Yet Bardon has never had a monopoly on Papunya writing. The ethnographer Dick Kimber, who was more closely involved with Papunya painting than any other non-Aborigine through the 1970s, first discussed these ‘Mosaics You Can Move’ in 1977 and has kept writing ever since. So too, since the early 1980s has an increasing array of other writers, both Aboriginal and non-Aboriginal. Only the voice of the original artists remains more or less muted.

Papunya Tula: Genesis and Genius– the catalogue of the recent exhibition at the AGNSW edited by Perkins and Hannah Fink – is another big book. But whereas most of the reproductions in the Companionare poor, the AGNSW catalogue is one of the most sumptuous Australian art books ever produced. Just as with the Gallery’s Olive Cotton catalogue earlier this year, so its Papunya Tulais a triumph of design. The catalogue’s photographs are as compelling as the paintings reproduced. Jon Rhodes’ 1974 picture of John Tjakamarra striding through the Kintore Range in his flash second-hand suit – not unlike The Beatles on the zebra crossing of Abbey Road four years before – is just one example.

The catalogue’s essays are also unusually original, as well as consistently informative. In several cases, they too are imbued with the writer’s sense of amazement not just that the Aborigines of Papunya could have produced such remarkable art in such an awful, impoverished place but also that he or she had the good fortune to witness at least part of this story unfold. Bardon draws on ‘a particularly cherished memory’ in his essay. These were ‘privileged times’, Kimber echoes, ‘I treasure these memories’.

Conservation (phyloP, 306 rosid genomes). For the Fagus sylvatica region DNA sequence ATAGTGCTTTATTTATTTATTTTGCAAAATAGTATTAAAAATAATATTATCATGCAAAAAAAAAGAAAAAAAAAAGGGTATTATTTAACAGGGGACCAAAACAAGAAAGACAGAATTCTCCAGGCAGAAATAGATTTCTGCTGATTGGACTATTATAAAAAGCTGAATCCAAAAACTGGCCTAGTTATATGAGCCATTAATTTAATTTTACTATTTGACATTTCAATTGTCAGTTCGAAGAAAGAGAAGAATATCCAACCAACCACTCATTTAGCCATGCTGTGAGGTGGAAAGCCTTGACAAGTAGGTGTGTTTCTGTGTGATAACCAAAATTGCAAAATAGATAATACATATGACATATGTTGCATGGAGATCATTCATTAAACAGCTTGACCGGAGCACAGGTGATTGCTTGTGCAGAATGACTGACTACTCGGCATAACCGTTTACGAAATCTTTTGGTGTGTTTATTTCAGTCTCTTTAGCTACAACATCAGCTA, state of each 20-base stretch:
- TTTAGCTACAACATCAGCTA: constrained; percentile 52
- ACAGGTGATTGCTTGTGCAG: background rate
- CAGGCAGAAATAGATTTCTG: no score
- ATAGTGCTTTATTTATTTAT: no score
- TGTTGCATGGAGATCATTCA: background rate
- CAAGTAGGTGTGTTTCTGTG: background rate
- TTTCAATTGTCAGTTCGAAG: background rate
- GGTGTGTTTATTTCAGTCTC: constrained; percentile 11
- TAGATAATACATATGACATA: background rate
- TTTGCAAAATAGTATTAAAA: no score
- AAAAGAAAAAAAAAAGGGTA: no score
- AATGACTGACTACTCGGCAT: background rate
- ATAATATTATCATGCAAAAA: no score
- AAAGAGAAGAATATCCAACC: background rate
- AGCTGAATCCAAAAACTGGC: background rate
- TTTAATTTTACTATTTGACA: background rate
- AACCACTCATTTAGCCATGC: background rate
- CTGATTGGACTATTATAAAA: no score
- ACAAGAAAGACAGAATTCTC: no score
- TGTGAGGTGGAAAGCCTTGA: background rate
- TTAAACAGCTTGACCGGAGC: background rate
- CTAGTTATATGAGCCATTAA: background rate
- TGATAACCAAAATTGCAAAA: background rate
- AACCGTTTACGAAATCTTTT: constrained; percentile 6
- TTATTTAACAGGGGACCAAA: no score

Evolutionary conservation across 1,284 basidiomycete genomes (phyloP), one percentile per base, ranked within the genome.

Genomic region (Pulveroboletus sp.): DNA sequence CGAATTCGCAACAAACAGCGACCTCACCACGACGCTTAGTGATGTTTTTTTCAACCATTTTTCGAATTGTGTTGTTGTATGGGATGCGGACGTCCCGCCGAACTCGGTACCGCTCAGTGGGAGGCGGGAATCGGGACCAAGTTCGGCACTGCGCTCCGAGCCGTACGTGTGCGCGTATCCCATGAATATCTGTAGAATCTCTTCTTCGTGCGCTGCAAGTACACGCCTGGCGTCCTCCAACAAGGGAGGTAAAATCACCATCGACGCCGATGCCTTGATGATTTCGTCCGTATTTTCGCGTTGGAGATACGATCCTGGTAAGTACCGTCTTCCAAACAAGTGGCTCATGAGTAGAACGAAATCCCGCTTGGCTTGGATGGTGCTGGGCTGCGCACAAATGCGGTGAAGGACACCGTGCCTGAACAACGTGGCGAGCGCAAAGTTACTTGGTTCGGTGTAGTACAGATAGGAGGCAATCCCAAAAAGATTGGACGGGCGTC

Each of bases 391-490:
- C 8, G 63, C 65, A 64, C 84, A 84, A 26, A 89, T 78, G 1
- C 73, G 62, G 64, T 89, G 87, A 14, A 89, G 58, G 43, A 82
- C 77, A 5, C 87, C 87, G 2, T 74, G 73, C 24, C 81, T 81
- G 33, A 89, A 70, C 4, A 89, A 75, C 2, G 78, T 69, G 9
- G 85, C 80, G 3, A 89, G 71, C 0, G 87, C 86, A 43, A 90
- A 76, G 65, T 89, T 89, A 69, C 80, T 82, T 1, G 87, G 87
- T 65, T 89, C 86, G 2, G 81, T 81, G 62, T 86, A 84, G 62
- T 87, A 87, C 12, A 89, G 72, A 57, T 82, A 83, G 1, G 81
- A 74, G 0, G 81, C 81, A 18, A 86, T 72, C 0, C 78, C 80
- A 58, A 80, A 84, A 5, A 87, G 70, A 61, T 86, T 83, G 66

Yet what makes this writing most interesting is how so many questions remain unclear. Here, for once, is a form of Aboriginal art discussed at length by a host of accomplished writers. But key ingredients of the Papunya story are either obscure or the subject of increasingly diverse, often contradictory explanations. The first few years of Papunya painting – particularly the period in 1971-72 which local Aborigines sometimes call ‘Bardon-time’ – is still not the subject of anything like a coherent, convincing account.

The confusion over why the artists initially revealed so much secret material by depicting sacred objects such as tjurunga,then how and why they made their paintings more secular, is most significant. The conventional view has ben that Aboriginal religious practices, including the treatment of restricted material, were traditionally more or less static. In the Aboriginal CompanionFranchesca Cubillo, the Curator of Anthropology at the South Australian Museum, argues instead that what has been sacred or restricted has never been the subject of fixed, unchanging rules. Yet the reasons why Aborigines have revealed this material to non-Aborigines is still a major issue.

Cubillo is just one of many recent writers who argue that this disclosure has been and remains a matter of choice on the part of Aborigines. ‘The Community itself’, she maintains, ‘dictates and orchestrates the fluid nature of restricted material’. Yet this argument ignores the power of non-Aborigines to encourage, if not induce, disclosure. Rather than being just a matter of Aborigines deciding to demonstrate the depth and strength of their culture, it has also been due to an array of outsiders – often anthropologists and collectors – saying ‘We want your secrets’.

When Bardon first discussed this issue in 1979, he explained that he ‘did not want to know any of the secrets’ behind Papunya painting. Billy Stockman Tjapaltjarri was, he recounted, one Papunya artist who ‘readily understood’ his concern that ‘secret-sacred topics should not be painted for sale’. Judith Ryan of the National Gallery of Victoria has suggested that Bardon actively ‘attempted to steer the artists away from secret-sacred elements’. Dick Kimber has dubbed Bardon ‘innocent’. But Christopher Anderson and Francoise Dussart have linked Bardon to the disclosure of this material, suggesting that the Papunya artists possibly depicted it due to Bardon asking them “to do ‘special’ paintings for him”.